Sort. This is the first step and its where we go through all the equipment, supplies, and tools in an area and sort based on who needs it, for what purpose, and frequency of use. We take into consideration the value of the items and the best location for them – which may include the dumpster, storage, donations, or even re-purposed in another area. 

Set in Order. After sorting and moving items out of a space, we then process the remaining assets. Logical arrangements are made to allow access to the right equipment, supplies and tools by the right people at the right times. Organizational systems such as bins, hooks, shelves or files may be used to reduce chaos. 

Overall processes may be examined to determine the best flow and to discover holes that would cause this problem to resurface. Care is taken to not create additional waste, which includes wasting time and resources. 

Shine. Shine refers to cleaning up the area. Often when items are stored for long periods of time, dust and debris can build up. But Shine isn’t just a one-time project. Shine puts systems in place for continuous organization and cleanliness of the area to prevent future equipment failure, inventory overstock or neglect.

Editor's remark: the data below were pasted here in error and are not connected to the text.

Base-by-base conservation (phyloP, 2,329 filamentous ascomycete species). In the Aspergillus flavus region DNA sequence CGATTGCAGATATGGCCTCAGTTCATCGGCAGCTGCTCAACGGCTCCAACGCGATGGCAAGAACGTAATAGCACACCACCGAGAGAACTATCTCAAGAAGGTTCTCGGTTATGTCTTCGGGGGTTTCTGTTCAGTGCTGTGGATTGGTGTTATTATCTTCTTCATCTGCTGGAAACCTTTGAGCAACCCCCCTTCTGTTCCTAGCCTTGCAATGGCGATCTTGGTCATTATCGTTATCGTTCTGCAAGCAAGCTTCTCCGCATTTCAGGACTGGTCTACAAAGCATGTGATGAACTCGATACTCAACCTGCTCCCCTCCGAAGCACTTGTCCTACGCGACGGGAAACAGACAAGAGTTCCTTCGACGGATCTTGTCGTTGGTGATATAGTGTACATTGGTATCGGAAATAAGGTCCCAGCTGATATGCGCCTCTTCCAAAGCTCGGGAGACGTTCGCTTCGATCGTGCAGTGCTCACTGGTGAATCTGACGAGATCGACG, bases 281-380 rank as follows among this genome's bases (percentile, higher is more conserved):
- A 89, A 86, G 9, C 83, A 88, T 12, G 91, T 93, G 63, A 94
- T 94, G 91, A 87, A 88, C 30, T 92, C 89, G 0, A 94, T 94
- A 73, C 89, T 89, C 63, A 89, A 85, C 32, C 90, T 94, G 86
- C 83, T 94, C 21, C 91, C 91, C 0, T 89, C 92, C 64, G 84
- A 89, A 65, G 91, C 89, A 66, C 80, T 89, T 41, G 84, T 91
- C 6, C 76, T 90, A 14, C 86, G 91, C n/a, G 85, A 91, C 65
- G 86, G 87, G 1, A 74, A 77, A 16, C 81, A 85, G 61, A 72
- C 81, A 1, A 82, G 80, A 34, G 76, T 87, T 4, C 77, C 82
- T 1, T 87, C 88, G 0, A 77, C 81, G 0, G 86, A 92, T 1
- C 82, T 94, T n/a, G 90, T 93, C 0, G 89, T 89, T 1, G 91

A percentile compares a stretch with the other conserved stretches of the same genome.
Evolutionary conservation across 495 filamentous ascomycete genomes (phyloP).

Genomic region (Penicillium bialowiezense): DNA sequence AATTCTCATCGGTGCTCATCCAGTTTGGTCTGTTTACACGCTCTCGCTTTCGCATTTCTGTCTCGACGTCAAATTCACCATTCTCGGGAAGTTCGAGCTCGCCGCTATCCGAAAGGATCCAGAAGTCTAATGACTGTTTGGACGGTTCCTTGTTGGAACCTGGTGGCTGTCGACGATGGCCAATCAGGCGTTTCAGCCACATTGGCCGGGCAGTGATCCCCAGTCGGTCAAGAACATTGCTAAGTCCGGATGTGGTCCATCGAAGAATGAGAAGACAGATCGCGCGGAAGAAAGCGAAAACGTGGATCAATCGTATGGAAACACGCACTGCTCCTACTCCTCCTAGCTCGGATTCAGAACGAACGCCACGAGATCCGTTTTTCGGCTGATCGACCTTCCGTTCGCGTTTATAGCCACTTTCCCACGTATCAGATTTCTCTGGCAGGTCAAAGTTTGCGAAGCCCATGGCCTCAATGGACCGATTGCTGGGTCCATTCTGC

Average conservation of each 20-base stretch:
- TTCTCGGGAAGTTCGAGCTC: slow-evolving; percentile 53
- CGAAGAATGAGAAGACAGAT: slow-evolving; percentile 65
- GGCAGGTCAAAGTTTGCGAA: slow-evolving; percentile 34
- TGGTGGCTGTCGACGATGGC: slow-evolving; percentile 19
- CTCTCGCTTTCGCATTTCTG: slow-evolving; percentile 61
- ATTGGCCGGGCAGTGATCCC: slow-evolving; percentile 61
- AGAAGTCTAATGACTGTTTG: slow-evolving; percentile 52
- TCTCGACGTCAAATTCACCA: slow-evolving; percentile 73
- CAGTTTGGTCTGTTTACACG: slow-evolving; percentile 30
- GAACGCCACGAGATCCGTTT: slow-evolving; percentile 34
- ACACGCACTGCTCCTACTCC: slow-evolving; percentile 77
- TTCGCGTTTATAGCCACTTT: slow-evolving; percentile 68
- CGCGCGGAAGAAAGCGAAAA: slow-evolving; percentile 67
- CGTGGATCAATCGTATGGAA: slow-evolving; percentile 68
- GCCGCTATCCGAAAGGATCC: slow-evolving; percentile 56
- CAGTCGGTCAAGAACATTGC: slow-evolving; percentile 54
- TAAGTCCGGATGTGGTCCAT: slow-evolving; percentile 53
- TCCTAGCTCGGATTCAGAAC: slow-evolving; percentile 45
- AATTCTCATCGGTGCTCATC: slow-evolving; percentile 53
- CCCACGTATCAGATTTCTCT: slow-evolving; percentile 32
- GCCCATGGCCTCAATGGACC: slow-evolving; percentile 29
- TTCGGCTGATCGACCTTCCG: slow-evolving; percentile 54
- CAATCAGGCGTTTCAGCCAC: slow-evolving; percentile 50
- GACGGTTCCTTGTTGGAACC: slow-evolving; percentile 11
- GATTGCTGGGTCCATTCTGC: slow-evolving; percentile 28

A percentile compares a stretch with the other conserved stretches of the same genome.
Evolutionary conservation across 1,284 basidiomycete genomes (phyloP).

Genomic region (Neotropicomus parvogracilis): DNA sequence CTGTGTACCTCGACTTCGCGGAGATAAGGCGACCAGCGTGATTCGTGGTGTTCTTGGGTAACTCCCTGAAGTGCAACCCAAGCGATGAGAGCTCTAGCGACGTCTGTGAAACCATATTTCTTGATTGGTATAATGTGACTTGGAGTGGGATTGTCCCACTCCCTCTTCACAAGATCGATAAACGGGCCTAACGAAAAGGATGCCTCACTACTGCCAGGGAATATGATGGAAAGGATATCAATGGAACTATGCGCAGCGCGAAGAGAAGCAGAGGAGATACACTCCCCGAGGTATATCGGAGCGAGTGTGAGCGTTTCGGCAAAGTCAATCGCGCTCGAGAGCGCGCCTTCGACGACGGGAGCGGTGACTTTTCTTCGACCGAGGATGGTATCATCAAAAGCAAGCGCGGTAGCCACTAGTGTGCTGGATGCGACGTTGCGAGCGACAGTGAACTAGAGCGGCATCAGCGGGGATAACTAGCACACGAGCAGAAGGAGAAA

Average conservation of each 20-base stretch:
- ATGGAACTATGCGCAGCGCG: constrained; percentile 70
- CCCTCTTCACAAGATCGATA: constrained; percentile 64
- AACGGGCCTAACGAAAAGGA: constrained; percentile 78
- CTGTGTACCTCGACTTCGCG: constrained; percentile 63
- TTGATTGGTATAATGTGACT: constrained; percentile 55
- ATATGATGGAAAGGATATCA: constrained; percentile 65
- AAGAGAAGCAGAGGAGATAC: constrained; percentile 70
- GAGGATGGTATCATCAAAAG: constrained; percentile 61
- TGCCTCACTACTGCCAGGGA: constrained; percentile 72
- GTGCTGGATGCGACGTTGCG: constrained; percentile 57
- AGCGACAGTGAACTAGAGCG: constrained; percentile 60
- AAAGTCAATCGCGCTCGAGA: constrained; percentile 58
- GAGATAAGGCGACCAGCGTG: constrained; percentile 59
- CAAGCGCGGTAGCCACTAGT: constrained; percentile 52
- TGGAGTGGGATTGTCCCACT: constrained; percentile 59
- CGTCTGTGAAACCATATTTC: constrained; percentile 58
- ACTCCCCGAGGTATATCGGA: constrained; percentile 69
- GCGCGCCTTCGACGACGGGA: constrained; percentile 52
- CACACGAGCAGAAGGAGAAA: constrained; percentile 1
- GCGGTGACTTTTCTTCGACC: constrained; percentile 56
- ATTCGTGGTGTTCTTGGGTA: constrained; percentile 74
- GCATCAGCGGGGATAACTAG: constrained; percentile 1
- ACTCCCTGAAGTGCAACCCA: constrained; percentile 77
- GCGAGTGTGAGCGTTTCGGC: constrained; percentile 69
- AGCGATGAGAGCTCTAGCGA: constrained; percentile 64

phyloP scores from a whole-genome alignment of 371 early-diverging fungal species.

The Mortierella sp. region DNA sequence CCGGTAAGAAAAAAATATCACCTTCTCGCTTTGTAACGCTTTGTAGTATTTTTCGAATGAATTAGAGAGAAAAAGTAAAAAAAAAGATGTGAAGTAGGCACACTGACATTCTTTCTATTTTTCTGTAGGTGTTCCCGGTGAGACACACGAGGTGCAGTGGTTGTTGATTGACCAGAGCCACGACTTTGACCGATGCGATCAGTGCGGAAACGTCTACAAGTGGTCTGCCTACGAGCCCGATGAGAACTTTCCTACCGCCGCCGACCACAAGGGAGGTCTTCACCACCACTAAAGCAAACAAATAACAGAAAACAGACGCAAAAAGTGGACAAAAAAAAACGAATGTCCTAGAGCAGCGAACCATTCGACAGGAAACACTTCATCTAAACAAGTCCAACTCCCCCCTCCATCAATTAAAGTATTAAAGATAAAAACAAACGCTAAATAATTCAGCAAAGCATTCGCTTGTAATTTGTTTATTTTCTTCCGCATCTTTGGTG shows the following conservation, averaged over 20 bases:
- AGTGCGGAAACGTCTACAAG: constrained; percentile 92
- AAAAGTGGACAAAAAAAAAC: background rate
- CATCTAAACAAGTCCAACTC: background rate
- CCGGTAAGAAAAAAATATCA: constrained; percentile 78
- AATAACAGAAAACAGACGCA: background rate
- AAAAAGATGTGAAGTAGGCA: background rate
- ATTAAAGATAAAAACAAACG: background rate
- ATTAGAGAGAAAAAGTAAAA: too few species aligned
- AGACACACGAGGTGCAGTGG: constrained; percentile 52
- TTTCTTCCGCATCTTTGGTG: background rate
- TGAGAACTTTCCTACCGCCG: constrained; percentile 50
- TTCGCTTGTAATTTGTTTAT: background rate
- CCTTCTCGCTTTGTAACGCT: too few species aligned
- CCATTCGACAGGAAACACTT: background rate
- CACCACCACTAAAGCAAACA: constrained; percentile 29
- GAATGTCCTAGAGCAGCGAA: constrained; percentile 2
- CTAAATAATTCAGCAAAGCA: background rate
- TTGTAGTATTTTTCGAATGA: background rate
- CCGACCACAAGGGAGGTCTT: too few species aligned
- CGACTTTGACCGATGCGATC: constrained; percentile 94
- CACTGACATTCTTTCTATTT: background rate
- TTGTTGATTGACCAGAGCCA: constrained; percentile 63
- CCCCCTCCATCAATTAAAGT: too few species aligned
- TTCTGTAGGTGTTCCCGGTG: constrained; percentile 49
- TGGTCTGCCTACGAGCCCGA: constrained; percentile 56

Standardize. Where Shine may feel janitorial or maintenance focused, Standardize addresses the root cause of the disorganization so it can be addressed proactively as much as possible. It creates processes, schedules, diagrams, task lists and more to create a culture and system of organization. 

Sustain. Sustain brings the organization into the future, keeping the changes in place. It keeps the fix from being a temporary solution. Anytime a new system or process is implemented, it will take time to get used to. After time, it can start to morph, so “checking in” with the process is a part of Sustain to make course corrections, or adapt the shifts for increasing efficiency. 

A Real World Example 

I was called into a company who was moving into a new space because they had too much “stuff” and needed help sorting so they knew where to move everything into the new space. We used the 5S Organization System for this project, as it was the best solution. While sorting, we came across three boxes that had the original tape from when they were shipped, 4 years prior. When I asked what they were, no one knew. So, we opened them. We looked into the boxes and I asked, “Do we need these?”